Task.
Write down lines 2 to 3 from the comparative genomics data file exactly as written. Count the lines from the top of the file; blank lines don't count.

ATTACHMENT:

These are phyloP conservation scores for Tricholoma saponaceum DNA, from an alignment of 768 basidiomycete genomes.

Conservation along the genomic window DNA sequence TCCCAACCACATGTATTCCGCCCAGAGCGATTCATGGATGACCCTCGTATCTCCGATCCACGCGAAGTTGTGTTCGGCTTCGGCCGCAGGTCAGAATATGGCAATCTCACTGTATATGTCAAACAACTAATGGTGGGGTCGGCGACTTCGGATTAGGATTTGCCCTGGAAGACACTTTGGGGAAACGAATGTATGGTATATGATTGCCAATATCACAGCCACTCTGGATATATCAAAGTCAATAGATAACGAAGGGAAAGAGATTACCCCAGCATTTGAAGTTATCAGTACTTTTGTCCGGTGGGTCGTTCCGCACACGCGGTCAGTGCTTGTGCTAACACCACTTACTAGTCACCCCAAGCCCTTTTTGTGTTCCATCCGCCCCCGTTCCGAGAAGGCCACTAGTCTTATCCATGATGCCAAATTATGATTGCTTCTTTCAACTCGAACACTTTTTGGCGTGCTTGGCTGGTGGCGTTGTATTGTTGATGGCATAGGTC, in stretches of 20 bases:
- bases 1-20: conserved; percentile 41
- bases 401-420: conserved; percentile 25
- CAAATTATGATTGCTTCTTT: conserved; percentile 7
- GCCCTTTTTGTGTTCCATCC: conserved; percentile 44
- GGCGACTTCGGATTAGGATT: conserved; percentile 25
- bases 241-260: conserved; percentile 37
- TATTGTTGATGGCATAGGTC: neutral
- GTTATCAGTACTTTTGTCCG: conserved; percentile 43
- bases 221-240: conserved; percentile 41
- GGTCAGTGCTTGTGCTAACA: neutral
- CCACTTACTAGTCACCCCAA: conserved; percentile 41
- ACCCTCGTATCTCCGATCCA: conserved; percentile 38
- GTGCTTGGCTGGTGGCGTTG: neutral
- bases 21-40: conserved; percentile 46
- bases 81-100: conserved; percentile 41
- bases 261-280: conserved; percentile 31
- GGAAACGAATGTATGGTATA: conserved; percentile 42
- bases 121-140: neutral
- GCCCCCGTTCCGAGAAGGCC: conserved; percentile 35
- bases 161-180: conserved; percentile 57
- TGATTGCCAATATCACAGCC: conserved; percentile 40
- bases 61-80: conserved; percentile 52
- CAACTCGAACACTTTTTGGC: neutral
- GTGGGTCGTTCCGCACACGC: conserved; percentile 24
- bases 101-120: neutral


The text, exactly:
Conservation along the genomic window DNA sequence TCCCAACCACATGTATTCCGCCCAGAGCGATTCATGGATGACCCTCGTATCTCCGATCCACGCGAAGTTGTGTTCGGCTTCGGCCGCAGGTCAGAATATGGCAATCTCACTGTATATGTCAAACAACTAATGGTGGGGTCGGCGACTTCGGATTAGGATTTGCCCTGGAAGACACTTTGGGGAAACGAATGTATGGTATATGATTGCCAATATCACAGCCACTCTGGATATATCAAAGTCAATAGATAACGAAGGGAAAGAGATTACCCCAGCATTTGAAGTTATCAGTACTTTTGTCCGGTGGGTCGTTCCGCACACGCGGTCAGTGCTTGTGCTAACACCACTTACTAGTCACCCCAAGCCCTTTTTGTGTTCCATCCGCCCCCGTTCCGAGAAGGCCACTAGTCTTATCCATGATGCCAAATTATGATTGCTTCTTTCAACTCGAACACTTTTTGGCGTGCTTGGCTGGTGGCGTTGTATTGTTGATGGCATAGGTC, in stretches of 20 bases:
- bases 1-20: conserved; percentile 41